During December 2016, most of the listed Forex brokers have experienced a heavy hit on their share price. The main reason behind a huge slump in the value of FX and CFD brokers was the regulatory changes, and these changes have not brought anything positive to the retail FX industry. Firstly, CySEC has announced that it requires the brokers to stop offering various trading benefits. Secondly, many other regulators followed up with similar practices, while FCA has announced that it might require the brokers to cap the leverage to 50:1. All of these announcements have resulted in a dramatic price fall.
One of the world’s largest brokers, IG Group Holdings plc, has declined in its value from nearly a 1,000 GBP per share in September to 450 GBP per share in January.
World’s largest non-Japanese broker, FXCM, has experienced an even larger decline in its share price due to its misconduct in the US.
And one of the most innovative FX brokers, plus500, demonstrates a steady growth this year after its price has fallen in 2016.
To predict the direction of the future share price of FX brokers we have to answer a few questions.
What happens with retail FX?
Currently, the whole market is in the period of uncertainty. Nobody knows what else is to be expected from the European regulators. Perhaps there will be more actions taken to regulate the affiliates, various websites that supply trading education, Forex signals, broker ratings and more. It is possible to see that CySEC has already requested the brokers to conduct a better KYC of its affiliates and approve their means of advertising. Yet we see that there has been little action taken for now, but the majority of the brokers are growing in their value. Hence, the overall market sentiment is quite positive.
Are there any opportunities?
You may love or hate Trump, but one thing here is for certain – there is a chance Trump will open up retail FX market for foreign brokers. And if this happens, it might have a huge positive effect on the whole industry. This is, perhaps, the only positive thing that could have happened to the FX industry. Having said this, it is possible to expect huge fines, large capital requirements and local presence from the brokers that could be allowed to operate in the US. As a result, only the largest FX brokers might actually profit from this.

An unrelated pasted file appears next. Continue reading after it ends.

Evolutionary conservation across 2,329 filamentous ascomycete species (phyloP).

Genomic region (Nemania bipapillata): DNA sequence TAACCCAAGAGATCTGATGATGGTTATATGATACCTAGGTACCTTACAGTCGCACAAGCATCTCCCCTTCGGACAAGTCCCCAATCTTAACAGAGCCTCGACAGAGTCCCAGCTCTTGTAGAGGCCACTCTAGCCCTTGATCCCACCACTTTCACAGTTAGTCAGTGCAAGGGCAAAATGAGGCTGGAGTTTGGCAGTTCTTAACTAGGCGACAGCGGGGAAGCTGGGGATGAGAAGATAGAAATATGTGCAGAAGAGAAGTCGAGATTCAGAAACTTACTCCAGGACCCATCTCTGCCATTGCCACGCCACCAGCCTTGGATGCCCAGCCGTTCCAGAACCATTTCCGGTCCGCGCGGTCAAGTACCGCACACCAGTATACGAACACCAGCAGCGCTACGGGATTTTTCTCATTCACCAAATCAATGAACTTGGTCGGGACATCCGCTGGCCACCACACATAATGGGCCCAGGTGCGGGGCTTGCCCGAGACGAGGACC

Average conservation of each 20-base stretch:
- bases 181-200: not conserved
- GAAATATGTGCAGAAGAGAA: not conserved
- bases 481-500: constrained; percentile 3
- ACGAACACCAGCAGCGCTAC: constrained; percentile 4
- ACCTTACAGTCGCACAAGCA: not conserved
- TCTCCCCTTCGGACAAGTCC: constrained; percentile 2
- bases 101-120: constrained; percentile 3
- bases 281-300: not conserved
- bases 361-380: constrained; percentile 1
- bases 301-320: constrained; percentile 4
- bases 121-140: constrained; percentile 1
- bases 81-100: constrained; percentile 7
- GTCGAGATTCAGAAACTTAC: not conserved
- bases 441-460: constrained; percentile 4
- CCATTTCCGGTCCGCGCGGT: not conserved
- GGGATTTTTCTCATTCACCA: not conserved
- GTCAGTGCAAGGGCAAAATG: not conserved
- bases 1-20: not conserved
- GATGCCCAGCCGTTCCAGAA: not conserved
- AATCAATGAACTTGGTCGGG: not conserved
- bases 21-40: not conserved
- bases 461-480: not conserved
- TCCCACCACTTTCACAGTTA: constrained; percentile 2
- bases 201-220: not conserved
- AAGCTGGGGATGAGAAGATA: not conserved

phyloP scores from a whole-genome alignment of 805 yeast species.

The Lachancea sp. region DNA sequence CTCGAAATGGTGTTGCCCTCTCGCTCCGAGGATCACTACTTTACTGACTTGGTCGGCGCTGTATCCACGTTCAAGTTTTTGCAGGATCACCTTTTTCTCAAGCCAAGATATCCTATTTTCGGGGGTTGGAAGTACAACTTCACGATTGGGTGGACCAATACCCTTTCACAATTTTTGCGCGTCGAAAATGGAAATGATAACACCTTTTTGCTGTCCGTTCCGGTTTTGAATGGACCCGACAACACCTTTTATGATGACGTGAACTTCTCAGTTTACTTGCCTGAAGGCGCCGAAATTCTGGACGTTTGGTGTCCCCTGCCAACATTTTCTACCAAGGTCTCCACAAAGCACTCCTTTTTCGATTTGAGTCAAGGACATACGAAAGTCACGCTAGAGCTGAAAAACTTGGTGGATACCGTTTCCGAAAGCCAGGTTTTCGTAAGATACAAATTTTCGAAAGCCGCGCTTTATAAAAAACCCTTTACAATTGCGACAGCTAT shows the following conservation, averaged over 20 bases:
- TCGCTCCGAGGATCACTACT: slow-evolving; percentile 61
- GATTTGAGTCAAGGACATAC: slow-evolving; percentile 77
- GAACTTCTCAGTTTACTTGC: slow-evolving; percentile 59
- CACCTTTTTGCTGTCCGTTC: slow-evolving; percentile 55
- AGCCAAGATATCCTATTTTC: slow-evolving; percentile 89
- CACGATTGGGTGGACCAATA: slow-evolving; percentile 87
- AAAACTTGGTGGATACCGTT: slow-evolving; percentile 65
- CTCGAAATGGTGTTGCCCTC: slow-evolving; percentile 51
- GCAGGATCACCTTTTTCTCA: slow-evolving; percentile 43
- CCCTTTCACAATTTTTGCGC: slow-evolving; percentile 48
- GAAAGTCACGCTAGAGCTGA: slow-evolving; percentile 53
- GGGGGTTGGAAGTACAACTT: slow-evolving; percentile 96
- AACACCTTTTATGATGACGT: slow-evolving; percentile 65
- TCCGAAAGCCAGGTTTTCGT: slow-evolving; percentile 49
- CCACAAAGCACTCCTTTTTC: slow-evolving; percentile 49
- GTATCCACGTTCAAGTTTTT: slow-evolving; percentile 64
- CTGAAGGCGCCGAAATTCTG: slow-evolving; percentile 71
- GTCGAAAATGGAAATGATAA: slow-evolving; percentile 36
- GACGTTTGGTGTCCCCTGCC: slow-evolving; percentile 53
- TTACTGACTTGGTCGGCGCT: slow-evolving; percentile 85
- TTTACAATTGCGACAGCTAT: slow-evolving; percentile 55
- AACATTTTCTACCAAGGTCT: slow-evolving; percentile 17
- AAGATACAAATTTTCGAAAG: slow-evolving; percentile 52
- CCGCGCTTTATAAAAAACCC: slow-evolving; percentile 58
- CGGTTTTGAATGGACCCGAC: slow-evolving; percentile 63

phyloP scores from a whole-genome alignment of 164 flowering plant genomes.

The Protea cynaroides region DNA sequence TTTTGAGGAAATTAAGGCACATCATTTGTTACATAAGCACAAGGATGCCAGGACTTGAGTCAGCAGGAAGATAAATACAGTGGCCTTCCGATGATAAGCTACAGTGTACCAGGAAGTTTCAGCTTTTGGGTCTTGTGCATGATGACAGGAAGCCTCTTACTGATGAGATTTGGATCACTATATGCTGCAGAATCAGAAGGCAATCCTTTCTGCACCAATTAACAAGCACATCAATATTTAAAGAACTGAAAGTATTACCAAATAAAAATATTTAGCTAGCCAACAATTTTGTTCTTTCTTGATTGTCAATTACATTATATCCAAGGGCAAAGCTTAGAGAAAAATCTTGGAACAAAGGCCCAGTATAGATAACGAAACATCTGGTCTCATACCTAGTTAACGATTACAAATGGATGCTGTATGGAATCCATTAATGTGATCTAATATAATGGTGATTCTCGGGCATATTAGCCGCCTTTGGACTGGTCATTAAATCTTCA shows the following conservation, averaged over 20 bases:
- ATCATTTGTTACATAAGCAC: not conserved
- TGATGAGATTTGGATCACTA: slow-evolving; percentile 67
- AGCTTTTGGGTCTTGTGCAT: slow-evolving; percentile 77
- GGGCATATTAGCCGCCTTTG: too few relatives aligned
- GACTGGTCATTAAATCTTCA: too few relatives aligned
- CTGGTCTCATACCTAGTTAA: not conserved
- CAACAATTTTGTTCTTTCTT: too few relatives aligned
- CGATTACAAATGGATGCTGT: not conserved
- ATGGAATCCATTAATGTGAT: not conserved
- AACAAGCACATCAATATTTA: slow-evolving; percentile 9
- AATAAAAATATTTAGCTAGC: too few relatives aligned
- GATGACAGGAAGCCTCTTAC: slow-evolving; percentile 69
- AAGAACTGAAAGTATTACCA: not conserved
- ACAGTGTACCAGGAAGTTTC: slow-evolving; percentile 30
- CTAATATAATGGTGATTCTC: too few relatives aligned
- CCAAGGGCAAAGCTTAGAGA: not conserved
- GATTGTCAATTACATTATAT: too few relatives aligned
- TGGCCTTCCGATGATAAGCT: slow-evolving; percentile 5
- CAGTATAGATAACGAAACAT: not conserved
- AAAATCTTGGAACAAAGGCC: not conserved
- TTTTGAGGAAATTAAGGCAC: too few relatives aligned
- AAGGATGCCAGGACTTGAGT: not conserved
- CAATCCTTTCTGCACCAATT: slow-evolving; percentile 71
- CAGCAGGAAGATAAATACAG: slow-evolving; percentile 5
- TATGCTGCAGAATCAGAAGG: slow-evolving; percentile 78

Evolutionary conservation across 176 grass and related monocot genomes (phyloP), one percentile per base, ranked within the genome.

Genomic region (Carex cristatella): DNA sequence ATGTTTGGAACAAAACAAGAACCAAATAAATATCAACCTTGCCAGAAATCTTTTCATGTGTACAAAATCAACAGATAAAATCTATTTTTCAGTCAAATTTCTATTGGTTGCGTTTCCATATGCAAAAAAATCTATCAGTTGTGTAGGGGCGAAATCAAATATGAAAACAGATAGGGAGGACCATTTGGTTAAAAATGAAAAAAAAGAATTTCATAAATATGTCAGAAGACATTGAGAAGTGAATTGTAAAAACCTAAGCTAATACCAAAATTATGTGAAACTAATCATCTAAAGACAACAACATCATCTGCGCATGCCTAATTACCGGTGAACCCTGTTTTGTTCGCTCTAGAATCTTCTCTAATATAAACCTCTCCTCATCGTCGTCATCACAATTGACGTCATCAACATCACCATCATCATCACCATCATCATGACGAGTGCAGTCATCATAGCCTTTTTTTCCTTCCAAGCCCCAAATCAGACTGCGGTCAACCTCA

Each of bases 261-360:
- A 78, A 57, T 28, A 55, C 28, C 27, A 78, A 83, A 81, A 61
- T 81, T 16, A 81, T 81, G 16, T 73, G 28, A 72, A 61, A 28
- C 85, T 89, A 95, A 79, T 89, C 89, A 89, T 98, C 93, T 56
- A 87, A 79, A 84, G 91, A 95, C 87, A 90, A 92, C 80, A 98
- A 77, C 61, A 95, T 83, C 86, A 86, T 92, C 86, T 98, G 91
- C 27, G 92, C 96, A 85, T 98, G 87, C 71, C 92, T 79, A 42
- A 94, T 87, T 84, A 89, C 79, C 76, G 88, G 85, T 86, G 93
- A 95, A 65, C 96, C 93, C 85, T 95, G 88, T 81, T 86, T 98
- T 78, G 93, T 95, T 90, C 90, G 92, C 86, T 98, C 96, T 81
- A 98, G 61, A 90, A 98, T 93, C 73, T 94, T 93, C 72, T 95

How about technology?
Speaking of the IT in the FX sector, it is clear that the speed of the software development has become much slower. While there were many companies that wanted to make a better version of MetaTrader and these companies were taking a larger share of the exhibition floor at various FX expos, today we see that all of the technology companies in the FX sector started looking elsewhere for the opportunities. Now most of the software providers in FX are dealing with the CRM, payments, reporting and other challenges. Nevertheless, Forex still remains the most technologically advanced market and it is unlikely to be overtaken anytime soon.
Should you invest at all, and if yes, what’s the best buy?
Today the stocks of the majority of the FX companies are very low and, most importantly, all of the regulatory changes have been included in the price. While it’s clear that there are a few listed brokers that experience quite some troubles, the largest players in the industry are expected to get their stock price back to what it used to be before SNB event.
We are not going to give a strong buying signal on a certain stock, yet acquiring shares of the largest European brokers that hold a number of licenses does seem like a good idea.